Chestnut-headed Bee-eater Merops apiaster
Blue-tailed Bee-eater Merops phillipinus
Indian Roller Coracias benghalensis
Eurasian Hoopoe Upupa epops
Coppersmith Barbet Megalaima haemocephala
Crimson-fronted Barbet Megalaima r. rubicapilla (Sri Lanka Small Barbet M. rubricapillus End)
Brown-headed Barbet Megalaima zeylandica
Yellow-fronted Barbet Megalaima flavifrons End
Brown-capped Woodpecker Picoides moluccensis (Indian Pygmy W. Dendrocopus nanus)
Yellow-crowned Woodpecker Picoides mahrattensis (Yellow-fronted Pied Woodpecker)
Lesser Yellownape Picus chlorophus
Rufous Woodpecker Celeus brachyurus
Black-rumped Flameback Dinopium benghalense psarodes (Red-backed woodpecker)
Greater Flameback Chrysocolaptes lucidus (Crimson-backed Flameback C. stricklandi End)
Rufous-winged Lark Mirafra assamica (Jerdon’s Bush-lark M. affinis)
Oriental Skylark Alauda gulgula
Ashy-crowned Sparrow Lark Eremopterix grisea (Ashy-crowned Finch-lark)
Forest Wagtail Dendronanthus indicus
Yellow Wagtail Motacilla flava simillima (Siberian Yellow Wagtail)
Grey Wagtail Motacilla cinerea
White Wagtail Motacilla alba
Richard’s Pipit Anthus richardi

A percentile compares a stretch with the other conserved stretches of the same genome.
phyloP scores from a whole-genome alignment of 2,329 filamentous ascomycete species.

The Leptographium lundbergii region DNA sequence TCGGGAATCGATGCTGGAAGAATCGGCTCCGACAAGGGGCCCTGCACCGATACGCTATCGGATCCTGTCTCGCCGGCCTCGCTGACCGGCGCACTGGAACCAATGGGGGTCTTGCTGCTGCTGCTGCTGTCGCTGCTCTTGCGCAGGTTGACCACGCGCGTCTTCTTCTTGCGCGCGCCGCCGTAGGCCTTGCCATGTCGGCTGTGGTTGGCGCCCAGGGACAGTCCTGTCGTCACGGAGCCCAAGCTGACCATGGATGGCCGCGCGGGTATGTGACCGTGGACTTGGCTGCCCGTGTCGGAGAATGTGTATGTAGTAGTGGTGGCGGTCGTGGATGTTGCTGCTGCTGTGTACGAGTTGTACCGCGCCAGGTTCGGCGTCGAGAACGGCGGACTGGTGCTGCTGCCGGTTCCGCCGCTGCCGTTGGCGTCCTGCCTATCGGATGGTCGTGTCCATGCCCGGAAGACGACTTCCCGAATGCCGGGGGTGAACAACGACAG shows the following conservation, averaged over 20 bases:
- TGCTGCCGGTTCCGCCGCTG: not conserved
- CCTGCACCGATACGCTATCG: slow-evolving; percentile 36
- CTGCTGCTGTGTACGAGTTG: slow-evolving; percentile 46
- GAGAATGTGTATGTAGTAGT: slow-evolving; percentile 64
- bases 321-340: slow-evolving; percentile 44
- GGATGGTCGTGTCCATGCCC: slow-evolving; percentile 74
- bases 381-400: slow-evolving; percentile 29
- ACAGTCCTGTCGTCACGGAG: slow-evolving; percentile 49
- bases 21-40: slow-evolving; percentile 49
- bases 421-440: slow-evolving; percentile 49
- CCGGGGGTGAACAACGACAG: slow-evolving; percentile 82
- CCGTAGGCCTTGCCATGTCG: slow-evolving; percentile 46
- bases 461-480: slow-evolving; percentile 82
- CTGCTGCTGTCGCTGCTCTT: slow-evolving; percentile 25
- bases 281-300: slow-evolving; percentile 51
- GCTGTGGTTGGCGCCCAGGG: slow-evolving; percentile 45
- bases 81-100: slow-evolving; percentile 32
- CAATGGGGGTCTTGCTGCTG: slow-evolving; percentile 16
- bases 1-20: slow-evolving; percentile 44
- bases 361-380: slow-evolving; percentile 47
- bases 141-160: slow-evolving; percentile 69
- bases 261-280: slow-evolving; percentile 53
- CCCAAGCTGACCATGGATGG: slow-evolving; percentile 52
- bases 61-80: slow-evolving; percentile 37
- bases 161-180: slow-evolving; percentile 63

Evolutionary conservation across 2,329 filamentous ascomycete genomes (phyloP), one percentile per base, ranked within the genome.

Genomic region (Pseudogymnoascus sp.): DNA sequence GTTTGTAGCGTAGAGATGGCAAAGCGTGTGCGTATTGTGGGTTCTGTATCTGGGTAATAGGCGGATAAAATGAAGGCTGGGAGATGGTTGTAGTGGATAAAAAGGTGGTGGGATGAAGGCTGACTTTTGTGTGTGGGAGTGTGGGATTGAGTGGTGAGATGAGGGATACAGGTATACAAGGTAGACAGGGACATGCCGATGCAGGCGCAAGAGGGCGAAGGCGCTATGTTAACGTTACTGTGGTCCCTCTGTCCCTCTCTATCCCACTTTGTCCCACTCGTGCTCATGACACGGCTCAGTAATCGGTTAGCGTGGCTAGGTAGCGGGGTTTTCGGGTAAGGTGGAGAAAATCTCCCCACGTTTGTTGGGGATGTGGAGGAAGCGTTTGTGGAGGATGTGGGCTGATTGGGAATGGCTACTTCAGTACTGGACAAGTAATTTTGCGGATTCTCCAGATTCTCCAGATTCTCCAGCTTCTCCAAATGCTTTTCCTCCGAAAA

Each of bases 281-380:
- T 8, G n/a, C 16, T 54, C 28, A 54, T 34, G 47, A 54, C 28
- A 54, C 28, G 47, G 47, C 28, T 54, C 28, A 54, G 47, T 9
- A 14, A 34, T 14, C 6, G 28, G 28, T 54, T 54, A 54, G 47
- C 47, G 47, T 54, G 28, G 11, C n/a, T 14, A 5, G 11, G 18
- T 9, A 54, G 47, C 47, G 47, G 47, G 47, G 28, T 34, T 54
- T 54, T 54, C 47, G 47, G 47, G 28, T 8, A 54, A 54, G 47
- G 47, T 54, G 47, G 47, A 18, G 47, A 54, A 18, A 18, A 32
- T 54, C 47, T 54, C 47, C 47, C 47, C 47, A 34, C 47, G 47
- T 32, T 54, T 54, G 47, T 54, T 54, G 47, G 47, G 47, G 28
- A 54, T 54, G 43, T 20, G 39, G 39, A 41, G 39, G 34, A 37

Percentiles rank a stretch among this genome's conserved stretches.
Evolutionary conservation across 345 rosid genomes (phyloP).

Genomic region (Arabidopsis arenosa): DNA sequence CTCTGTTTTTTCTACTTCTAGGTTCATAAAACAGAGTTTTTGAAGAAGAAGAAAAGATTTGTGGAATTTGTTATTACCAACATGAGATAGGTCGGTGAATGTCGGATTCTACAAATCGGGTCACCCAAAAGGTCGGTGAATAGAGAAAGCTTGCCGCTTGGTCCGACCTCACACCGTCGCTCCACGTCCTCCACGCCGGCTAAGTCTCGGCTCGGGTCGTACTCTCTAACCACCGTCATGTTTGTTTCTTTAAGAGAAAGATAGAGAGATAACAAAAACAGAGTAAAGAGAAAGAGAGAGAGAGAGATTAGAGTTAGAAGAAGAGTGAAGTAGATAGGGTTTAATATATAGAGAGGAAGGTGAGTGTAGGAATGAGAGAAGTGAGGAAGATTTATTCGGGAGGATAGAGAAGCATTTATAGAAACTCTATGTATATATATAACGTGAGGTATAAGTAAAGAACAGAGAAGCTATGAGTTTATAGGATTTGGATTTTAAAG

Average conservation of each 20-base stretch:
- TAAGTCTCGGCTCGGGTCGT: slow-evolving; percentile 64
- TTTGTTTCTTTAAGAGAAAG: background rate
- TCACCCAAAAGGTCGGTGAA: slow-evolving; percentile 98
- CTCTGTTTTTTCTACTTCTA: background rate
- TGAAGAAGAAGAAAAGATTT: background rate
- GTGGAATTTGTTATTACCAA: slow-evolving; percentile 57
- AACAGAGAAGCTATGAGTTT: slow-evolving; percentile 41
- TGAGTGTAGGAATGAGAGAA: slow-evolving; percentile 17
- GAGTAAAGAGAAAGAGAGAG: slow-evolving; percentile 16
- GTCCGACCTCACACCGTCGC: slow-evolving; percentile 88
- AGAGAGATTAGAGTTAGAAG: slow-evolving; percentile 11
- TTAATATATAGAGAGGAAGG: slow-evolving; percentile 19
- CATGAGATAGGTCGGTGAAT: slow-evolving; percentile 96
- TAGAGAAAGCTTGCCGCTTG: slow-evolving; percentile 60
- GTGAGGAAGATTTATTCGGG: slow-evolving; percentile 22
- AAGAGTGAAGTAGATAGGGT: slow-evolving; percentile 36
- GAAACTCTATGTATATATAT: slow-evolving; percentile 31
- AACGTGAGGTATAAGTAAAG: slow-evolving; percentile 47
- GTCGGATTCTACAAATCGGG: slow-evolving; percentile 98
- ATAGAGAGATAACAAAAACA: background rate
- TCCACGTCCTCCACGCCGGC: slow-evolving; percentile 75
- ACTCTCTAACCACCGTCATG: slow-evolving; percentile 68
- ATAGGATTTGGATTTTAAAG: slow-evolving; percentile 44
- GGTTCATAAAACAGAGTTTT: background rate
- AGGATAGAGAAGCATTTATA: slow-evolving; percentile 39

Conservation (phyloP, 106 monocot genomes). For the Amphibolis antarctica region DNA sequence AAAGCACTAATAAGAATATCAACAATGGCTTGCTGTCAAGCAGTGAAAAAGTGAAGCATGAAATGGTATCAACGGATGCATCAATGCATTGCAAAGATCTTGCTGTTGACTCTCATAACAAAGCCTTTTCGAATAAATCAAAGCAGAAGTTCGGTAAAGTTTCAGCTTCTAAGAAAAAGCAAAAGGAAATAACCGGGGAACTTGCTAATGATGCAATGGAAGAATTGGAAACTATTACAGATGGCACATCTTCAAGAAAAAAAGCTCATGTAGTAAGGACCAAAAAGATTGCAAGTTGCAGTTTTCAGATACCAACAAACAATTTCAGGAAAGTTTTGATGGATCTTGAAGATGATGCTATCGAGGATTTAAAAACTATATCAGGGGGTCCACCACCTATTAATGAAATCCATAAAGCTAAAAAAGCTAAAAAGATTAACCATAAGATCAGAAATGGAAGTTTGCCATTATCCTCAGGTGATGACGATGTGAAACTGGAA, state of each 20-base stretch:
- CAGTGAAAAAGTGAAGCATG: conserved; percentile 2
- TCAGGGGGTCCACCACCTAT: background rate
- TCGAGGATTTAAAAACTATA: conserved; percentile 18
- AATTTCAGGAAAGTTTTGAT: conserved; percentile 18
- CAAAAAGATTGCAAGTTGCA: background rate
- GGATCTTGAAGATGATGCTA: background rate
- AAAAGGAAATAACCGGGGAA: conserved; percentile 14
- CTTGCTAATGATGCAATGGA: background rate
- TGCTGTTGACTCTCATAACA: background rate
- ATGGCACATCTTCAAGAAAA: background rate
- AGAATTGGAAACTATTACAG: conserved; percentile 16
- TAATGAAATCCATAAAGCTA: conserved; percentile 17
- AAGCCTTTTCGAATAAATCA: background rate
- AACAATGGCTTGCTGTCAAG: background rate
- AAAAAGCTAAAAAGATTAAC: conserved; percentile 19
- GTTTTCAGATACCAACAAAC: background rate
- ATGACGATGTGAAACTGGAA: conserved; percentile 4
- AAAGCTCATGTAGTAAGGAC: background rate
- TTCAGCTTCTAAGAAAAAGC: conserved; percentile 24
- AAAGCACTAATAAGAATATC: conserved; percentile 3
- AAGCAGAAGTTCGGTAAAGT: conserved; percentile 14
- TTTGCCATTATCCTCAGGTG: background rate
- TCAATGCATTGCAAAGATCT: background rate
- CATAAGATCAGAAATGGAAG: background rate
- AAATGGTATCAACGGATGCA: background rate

Paddyfield Pipit Anthus rufulus
Blyth’s Pipit Anthus godlewskii
Grey-rumped Treeswift Hemiprocne longipennis (Crested Treeswift H. coronata)
Asian Palm Swift Cypsiurus balasiensis
Brown-backed Needletail Hirundapus giganteus (Brown-throated N.)
Little Swift Apus affinis
Indian Swiftlet Aerodramus unicolor
Barn Swallow Hirundo rustica
Hill Swallow Hirundo tahitica domicola (H. domicola)
Red-rumped Swallow Hirundo daurica (Sri Lanka Swallow Hirundo hyperythra End)
Common Woodshrike Tephrodornis pondicerianus (Sri Lanka Woodshrike T. affinis End)
Large Cuckooshrike Coracina macei layardi
Bar-winged Flycatcher-shrike Hemipus picatus
Small Minivet Pericrocotus cinnamomeus
Flame Minivet Pericrocotus flammeus (Orange Minivet)
Black-headed Cuckoo-shrike Coracina melanoptera
Brown Shrike Lanius cristatus cristatus
Ashy Woodswallow Artamus fuscus
Black-headed Yellow Bulbul Pycnonotus melanicterus (Black-capped Bulbul End)
Red-vented Bulbul Pycnonotus cafer
Yellow-eared Bulbul Pycnonotus penicillatus End
White-browed Bulbul Pycnonotus luteolus
Yellow-browed Bulbul Hypsipetes indicus (Iole indica)
Black Bulbul Hypsipetes leucocephalus (Square-tailed B. B. H. ganeesa)
Common Iora Aegithina tiphia
White-tailed Iora Aegithina nigrolutea (Marshall’s Iora)
Jerdon’s Leafbird Chloropis aurifrons
Golden-fronted Leafbird Chloropis aurifrons
Black-hooded Oriole Oriolus ceylonensis
Indian Blue Robin Erithacus brunneus (Luscinia brunnea)
White-rumped Shama Copsychus malabaricus leggei